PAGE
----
Stanger BZ, Datar R, Murtaugh LC, Melton DA. 2005. Direct regulation of intestinal fate by Notch. Proceedings of the National Academy of Sciences of the United States of America. 102(35):12443-8. Pubmed: 16107537


The signals that maintain the proper balance between adult intestinal cell types are poorly understood. Loss-of-function studies have implicated the Notch pathway in the regulation of intestinal fate during development. However, it is unknown whether Notch has a role in maintaining the balance of different cell types in the adult intestine and whether it acts reversibly. To determine whether Notch has a direct effect on intestinal development and adult intestinal cell turnover, we have used a gain-of-function approach to activate Notch. Ectopic Notch signaling in adult intestinal progenitor cells leads to a bias against secretory fates, whereas ectopic Notch activation in the embryonic foregut results in reversible defects in villus morphogenesis and loss of the proliferative progenitor compartment. We conclude that Notch regulates adult intestinal development by controlling the balance between secretory and absorptive cell types. In the embryo, Notch activation perturbs morphogenesis, possibly through effects on stem or progenitor cells.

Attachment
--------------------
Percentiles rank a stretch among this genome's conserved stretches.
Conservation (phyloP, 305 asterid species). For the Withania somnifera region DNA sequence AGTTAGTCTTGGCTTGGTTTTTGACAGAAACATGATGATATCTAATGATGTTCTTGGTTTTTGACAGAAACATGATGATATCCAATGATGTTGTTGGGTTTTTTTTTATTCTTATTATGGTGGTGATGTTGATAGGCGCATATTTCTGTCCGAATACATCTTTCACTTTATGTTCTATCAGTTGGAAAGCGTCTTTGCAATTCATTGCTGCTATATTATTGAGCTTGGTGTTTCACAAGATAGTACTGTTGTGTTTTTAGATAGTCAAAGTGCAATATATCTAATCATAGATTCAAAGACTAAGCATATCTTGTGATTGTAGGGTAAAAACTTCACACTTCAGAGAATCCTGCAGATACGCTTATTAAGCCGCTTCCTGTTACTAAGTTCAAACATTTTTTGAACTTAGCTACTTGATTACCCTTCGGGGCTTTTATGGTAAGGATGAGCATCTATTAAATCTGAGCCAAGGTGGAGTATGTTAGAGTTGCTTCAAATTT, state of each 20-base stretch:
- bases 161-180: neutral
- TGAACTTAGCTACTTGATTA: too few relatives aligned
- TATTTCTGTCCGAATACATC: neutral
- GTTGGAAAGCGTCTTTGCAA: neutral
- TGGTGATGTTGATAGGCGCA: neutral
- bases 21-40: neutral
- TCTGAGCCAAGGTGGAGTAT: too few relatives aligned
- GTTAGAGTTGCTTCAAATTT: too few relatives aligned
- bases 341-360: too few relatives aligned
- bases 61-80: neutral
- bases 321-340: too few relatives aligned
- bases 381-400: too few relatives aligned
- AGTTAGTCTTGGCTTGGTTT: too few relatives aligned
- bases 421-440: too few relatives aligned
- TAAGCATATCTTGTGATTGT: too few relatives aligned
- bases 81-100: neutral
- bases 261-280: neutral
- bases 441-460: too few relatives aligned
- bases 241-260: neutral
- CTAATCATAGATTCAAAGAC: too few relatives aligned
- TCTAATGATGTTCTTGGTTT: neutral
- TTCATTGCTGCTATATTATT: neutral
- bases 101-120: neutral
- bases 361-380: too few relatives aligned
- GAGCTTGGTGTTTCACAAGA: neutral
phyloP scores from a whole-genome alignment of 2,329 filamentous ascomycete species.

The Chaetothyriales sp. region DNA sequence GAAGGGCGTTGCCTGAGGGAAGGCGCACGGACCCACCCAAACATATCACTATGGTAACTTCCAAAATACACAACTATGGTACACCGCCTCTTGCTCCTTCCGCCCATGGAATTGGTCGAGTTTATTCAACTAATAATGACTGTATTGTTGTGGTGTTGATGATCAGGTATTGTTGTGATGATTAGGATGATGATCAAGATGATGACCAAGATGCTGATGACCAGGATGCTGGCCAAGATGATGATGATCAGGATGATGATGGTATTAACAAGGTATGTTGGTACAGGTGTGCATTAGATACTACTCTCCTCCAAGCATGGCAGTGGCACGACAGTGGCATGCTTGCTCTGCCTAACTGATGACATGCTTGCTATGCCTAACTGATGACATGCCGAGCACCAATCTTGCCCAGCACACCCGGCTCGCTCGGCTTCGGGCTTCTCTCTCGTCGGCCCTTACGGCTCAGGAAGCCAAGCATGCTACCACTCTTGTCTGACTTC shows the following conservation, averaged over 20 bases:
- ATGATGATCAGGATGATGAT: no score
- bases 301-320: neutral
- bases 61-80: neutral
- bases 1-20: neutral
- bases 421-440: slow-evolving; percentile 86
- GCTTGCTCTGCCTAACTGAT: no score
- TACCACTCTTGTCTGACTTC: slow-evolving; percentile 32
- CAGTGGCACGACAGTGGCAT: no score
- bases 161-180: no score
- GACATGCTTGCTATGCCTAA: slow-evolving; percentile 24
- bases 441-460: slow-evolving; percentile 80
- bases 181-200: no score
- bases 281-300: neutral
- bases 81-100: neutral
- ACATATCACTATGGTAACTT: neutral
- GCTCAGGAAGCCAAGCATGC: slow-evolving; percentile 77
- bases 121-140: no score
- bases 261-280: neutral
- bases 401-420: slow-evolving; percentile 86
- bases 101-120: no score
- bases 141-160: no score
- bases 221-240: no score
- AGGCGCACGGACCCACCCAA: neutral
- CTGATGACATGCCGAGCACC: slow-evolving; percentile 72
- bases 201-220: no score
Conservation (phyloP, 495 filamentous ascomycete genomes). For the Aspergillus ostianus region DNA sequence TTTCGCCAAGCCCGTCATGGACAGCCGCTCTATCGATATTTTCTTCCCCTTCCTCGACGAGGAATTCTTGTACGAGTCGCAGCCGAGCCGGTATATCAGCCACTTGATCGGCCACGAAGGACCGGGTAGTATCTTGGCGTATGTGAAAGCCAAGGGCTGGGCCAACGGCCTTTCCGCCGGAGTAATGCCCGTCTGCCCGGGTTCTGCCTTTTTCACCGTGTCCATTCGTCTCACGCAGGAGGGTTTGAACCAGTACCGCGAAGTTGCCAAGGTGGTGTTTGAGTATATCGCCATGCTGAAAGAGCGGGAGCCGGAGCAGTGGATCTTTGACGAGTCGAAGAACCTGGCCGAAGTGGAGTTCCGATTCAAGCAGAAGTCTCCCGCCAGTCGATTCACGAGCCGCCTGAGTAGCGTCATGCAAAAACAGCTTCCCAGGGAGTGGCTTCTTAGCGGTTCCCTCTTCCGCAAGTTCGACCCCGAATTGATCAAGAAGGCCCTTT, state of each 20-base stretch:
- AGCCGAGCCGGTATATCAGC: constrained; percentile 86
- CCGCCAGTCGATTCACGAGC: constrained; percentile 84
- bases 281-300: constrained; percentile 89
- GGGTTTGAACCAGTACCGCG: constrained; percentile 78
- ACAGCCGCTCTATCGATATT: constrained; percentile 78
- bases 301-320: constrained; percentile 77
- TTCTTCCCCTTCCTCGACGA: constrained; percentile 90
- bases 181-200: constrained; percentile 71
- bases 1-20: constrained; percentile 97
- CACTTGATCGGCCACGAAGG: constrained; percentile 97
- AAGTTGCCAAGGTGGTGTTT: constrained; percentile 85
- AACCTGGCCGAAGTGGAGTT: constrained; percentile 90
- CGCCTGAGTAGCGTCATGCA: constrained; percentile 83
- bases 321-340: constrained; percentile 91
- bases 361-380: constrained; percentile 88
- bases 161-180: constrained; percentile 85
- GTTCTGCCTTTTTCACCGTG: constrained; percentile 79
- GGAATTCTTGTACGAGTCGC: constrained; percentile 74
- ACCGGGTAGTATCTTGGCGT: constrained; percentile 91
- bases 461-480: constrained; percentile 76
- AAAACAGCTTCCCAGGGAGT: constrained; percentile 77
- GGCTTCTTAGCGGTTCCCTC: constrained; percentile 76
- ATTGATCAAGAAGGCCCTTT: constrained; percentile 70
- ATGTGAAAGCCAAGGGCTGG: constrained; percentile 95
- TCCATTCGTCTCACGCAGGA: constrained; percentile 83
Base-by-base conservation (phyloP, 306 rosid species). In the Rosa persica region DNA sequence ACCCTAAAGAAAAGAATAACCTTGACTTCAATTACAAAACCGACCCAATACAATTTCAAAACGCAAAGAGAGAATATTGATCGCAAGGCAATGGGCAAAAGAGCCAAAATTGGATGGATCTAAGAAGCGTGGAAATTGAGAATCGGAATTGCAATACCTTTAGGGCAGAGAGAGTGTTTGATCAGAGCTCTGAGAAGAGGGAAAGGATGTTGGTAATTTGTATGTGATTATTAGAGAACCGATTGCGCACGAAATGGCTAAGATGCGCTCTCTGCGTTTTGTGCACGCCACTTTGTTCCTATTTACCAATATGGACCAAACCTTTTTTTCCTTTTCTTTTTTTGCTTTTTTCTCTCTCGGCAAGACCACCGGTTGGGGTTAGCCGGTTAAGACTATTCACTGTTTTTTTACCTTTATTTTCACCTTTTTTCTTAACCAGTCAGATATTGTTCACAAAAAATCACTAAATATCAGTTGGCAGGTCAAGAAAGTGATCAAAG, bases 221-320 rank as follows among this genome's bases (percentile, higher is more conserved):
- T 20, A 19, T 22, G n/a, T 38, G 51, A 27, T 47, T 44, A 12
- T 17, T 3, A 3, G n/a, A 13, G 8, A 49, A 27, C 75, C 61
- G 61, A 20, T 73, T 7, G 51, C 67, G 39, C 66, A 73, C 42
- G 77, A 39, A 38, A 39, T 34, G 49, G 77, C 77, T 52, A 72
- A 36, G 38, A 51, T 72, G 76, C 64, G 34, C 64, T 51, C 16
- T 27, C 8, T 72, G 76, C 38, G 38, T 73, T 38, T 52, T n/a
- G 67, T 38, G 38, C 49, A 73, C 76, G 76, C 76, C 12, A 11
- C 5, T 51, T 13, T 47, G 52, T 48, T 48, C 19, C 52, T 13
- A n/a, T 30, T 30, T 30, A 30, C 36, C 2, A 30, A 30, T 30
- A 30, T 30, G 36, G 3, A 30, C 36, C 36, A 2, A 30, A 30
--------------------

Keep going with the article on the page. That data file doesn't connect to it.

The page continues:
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Doug Melton is pursuing a cure for type 1 diabetes. His lab studies the developmental biology of the pancreas, using that information to grow and develop pancreatic cells (islets of Langerhans). In parallel, they investigate ways to protect beta cells from autoimmune attack.

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